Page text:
Literary Post-mortem: Mockingjay

Finished reading the third and final book in the Hunger Games series in the wee hours of yesterday morning and was in tears.

Had to re-read the last paragraph because it was so perfect. I bow down at the greatness that is Suzanne Collins.

I never imagined that I’d ever read an action novel, but I kind of did with this third installment. There’s always been a fair amount of adrenaline and action in the previous books but it all reached a whole new level in Mockingjay.

To say what happened without saying what happened,  I’ll say this:

I was not prepared for all the things that happened. This book picks up right where Catching Fire left off. So I still had the same indignant feels where Peeta was concerned.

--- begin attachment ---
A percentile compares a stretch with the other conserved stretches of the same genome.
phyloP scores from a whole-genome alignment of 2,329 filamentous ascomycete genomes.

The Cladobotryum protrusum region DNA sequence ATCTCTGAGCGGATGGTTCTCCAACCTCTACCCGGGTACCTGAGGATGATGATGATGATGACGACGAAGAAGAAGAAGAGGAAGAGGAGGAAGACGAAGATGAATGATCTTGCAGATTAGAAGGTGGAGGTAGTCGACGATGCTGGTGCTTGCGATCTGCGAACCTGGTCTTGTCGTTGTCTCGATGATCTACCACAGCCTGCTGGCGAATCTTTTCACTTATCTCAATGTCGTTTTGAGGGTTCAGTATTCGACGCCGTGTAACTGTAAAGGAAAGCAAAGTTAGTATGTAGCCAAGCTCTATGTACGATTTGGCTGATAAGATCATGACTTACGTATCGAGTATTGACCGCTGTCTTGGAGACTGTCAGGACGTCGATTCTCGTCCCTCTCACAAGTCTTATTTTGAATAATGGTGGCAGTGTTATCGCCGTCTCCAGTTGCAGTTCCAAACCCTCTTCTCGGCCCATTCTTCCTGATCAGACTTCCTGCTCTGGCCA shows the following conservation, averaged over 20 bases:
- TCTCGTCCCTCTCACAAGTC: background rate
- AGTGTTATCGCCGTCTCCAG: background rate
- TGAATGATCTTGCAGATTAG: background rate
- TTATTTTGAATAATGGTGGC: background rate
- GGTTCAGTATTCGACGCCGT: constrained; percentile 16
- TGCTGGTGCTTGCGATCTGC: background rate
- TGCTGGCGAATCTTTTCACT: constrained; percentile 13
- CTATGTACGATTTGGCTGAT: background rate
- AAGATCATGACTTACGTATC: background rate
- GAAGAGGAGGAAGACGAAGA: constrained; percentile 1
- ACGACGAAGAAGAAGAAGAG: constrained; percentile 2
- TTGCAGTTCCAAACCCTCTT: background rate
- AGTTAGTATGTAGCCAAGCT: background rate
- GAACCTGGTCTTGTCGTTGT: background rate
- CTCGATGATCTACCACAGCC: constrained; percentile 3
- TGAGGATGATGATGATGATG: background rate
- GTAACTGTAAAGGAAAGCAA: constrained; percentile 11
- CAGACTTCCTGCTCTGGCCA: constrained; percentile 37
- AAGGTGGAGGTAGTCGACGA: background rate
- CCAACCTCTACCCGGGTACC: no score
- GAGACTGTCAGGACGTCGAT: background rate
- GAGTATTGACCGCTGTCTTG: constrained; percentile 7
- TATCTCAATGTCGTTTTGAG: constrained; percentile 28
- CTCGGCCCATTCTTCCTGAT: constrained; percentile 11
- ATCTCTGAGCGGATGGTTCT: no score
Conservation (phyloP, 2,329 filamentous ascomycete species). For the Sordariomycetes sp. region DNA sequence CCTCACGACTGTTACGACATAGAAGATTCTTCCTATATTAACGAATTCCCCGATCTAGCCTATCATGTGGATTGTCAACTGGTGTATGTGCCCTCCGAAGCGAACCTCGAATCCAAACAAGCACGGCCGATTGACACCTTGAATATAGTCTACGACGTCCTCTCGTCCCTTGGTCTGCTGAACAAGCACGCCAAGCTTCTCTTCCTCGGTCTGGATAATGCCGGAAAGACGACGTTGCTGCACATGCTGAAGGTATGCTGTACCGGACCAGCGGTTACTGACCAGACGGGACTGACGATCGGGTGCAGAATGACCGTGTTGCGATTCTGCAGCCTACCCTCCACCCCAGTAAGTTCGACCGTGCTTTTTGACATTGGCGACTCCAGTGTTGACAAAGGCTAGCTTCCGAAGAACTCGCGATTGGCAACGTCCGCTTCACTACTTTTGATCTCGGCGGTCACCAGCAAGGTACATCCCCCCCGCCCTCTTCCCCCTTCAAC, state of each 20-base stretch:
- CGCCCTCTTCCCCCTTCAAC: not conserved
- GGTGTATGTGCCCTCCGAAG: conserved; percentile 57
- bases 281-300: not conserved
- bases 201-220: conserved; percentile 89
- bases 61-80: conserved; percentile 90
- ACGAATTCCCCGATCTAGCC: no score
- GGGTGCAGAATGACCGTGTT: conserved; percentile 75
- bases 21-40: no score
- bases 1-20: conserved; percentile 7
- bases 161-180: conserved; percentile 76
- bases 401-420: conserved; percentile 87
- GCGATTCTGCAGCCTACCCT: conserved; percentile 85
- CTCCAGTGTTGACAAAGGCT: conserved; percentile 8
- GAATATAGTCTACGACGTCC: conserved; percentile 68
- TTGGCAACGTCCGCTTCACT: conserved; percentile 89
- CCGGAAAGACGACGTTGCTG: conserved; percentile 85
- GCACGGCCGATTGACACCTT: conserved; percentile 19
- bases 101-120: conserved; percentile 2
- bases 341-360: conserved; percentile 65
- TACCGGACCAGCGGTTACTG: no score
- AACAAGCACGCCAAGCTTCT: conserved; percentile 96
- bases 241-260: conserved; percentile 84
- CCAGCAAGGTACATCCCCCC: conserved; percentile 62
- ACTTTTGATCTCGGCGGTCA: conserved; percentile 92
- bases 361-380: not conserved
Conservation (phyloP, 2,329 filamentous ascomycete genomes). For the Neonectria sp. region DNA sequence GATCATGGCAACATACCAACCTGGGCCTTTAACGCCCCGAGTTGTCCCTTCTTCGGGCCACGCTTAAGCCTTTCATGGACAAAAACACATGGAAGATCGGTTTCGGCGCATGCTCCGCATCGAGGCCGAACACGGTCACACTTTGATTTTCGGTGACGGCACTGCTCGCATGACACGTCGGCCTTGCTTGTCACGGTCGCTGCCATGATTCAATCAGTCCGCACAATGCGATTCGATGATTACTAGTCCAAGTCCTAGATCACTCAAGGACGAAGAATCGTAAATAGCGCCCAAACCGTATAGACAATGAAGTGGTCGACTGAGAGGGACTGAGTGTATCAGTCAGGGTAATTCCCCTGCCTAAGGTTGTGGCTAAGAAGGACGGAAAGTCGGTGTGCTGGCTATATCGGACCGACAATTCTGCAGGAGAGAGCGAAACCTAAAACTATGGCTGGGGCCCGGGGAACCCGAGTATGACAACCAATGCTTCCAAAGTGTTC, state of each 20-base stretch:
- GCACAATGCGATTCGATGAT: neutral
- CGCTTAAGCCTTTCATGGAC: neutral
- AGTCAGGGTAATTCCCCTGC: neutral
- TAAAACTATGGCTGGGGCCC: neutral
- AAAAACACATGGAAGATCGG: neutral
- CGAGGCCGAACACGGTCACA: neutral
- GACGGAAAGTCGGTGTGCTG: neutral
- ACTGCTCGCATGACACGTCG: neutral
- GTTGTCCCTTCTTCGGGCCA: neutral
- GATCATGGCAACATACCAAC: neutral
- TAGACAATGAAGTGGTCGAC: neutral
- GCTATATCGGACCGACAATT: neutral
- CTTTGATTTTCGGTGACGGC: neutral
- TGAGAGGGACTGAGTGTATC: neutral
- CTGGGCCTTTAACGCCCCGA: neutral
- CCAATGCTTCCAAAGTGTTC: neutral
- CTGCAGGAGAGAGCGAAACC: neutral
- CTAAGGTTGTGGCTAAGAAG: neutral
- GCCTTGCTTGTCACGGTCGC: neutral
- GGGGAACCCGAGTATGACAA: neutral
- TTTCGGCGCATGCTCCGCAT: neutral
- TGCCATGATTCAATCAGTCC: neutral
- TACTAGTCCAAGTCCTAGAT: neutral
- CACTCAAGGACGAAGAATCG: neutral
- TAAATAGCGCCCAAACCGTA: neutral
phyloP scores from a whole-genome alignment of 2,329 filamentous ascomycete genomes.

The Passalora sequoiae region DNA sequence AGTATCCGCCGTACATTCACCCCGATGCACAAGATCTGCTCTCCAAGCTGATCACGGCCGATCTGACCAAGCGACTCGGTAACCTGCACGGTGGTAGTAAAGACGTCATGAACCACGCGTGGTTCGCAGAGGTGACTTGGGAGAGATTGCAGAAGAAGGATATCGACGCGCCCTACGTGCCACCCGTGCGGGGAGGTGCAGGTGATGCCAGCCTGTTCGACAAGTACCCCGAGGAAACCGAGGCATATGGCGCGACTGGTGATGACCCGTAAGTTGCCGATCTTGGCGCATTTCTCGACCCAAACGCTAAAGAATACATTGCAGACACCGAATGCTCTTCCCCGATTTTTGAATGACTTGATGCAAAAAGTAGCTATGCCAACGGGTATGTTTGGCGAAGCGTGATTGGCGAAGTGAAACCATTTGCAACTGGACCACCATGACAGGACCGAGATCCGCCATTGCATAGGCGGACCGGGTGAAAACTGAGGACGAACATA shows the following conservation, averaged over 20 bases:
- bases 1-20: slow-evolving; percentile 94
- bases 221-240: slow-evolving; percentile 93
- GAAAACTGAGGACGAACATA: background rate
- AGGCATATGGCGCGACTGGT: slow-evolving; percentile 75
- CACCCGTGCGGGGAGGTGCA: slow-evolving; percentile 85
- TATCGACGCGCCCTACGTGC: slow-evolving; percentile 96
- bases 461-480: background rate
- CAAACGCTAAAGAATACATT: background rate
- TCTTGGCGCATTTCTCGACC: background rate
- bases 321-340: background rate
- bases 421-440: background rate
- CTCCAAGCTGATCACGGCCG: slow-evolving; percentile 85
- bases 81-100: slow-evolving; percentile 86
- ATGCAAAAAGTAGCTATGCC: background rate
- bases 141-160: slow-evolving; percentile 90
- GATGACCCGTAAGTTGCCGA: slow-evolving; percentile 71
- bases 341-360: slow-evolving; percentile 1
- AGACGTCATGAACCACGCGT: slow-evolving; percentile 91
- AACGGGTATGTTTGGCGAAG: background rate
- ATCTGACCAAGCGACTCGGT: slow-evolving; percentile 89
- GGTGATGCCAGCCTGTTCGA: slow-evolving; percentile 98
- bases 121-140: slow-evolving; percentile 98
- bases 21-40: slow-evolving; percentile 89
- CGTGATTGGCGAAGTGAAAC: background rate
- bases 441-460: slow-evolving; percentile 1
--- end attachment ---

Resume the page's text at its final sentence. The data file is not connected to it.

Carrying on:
For a long while Katniss goes on living a semi – normal life while preparing for what’s to come. For me she became someone I couldn’t look up to anymore. I don’t know if this has to do with her now being a flawed person, a real person. Who’s irrational, unforgiving and selfish. Which in retrospect was actually endearing and made everything all the more believable.

Even though she may have ‘shrunk’ somewhat for me because of the above she also grew a little. She finally found the words to describe what she felt for the men in her life and the words she used to describe her feelings were nothing short of beautiful. Because she knows what she feels she can find it in her to finally make a decision on who she loves and who she wants.